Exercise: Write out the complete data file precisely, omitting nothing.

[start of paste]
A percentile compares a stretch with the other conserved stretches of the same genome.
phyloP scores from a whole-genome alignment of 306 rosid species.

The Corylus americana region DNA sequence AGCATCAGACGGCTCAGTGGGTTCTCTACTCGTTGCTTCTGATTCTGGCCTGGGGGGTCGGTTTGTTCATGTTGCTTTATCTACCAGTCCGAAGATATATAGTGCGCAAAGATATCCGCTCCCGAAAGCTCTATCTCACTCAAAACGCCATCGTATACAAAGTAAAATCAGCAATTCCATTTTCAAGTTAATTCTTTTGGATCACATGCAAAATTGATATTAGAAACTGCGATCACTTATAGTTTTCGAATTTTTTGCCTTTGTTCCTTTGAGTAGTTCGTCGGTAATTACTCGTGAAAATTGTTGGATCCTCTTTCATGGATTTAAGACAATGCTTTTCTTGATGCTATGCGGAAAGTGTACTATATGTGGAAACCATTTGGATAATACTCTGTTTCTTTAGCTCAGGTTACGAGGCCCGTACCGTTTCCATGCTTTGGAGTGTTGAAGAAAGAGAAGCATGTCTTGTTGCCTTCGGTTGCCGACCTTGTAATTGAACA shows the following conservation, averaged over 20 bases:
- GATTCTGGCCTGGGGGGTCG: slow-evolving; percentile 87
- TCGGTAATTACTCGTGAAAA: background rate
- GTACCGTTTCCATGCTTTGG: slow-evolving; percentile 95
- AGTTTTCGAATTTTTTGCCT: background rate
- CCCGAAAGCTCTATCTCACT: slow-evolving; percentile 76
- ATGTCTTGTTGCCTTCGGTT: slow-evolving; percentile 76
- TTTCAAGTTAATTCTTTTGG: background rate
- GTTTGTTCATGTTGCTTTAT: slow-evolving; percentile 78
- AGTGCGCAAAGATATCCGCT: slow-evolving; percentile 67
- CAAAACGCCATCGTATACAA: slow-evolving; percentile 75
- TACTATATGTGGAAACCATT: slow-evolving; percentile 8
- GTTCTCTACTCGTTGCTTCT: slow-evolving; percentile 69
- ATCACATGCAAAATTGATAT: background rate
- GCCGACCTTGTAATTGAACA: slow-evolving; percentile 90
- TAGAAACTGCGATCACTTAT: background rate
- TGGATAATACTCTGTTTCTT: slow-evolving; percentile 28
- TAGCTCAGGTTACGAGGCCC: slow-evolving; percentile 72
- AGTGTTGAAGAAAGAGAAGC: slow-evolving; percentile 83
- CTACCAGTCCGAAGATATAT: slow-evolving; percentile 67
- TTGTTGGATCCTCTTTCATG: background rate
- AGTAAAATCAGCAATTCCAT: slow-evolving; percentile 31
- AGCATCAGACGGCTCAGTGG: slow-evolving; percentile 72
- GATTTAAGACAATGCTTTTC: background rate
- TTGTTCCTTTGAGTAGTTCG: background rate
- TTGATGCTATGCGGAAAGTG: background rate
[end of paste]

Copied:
A percentile compares a stretch with the other conserved stretches of the same genome.
phyloP scores from a whole-genome alignment of 306 rosid species.

The Corylus americana region DNA sequence AGCATCAGACGGCTCAGTGGGTTCTCTACTCGTTGCTTCTGATTCTGGCCTGGGGGGTCGGTTTGTTCATGTTGCTTTATCTACCAGTCCGAAGATATATAGTGCGCAAAGATATCCGCTCCCGAAAGCTCTATCTCACTCAAAACGCCATCGTATACAAAGTAAAATCAGCAATTCCATTTTCAAGTTAATTCTTTTGGATCACATGCAAAATTGATATTAGAAACTGCGATCACTTATAGTTTTCGAATTTTTTGCCTTTGTTCCTTTGAGTAGTTCGTCGGTAATTACTCGTGAAAATTGTTGGATCCTCTTTCATGGATTTAAGACAATGCTTTTCTTGATGCTATGCGGAAAGTGTACTATATGTGGAAACCATTTGGATAATACTCTGTTTCTTTAGCTCAGGTTACGAGGCCCGTACCGTTTCCATGCTTTGGAGTGTTGAAGAAAGAGAAGCATGTCTTGTTGCCTTCGGTTGCCGACCTTGTAATTGAACA shows the following conservation, averaged over 20 bases:
- GATTCTGGCCTGGGGGGTCG: slow-evolving; percentile 87
- TCGGTAATTACTCGTGAAAA: background rate
- GTACCGTTTCCATGCTTTGG: slow-evolving; percentile 95
- AGTTTTCGAATTTTTTGCCT: background rate
- CCCGAAAGCTCTATCTCACT: slow-evolving; percentile 76
- ATGTCTTGTTGCCTTCGGTT: slow-evolving; percentile 76
- TTTCAAGTTAATTCTTTTGG: background rate
- GTTTGTTCATGTTGCTTTAT: slow-evolving; percentile 78
- AGTGCGCAAAGATATCCGCT: slow-evolving; percentile 67
- CAAAACGCCATCGTATACAA: slow-evolving; percentile 75
- TACTATATGTGGAAACCATT: slow-evolving; percentile 8
- GTTCTCTACTCGTTGCTTCT: slow-evolving; percentile 69
- ATCACATGCAAAATTGATAT: background rate
- GCCGACCTTGTAATTGAACA: slow-evolving; percentile 90
- TAGAAACTGCGATCACTTAT: background rate
- TGGATAATACTCTGTTTCTT: slow-evolving; percentile 28
- TAGCTCAGGTTACGAGGCCC: slow-evolving; percentile 72
- AGTGTTGAAGAAAGAGAAGC: slow-evolving; percentile 83
- CTACCAGTCCGAAGATATAT: slow-evolving; percentile 67
- TTGTTGGATCCTCTTTCATG: background rate
- AGTAAAATCAGCAATTCCAT: slow-evolving; percentile 31
- AGCATCAGACGGCTCAGTGG: slow-evolving; percentile 72
- GATTTAAGACAATGCTTTTC: background rate
- TTGTTCCTTTGAGTAGTTCG: background rate
- TTGATGCTATGCGGAAAGTG: background rate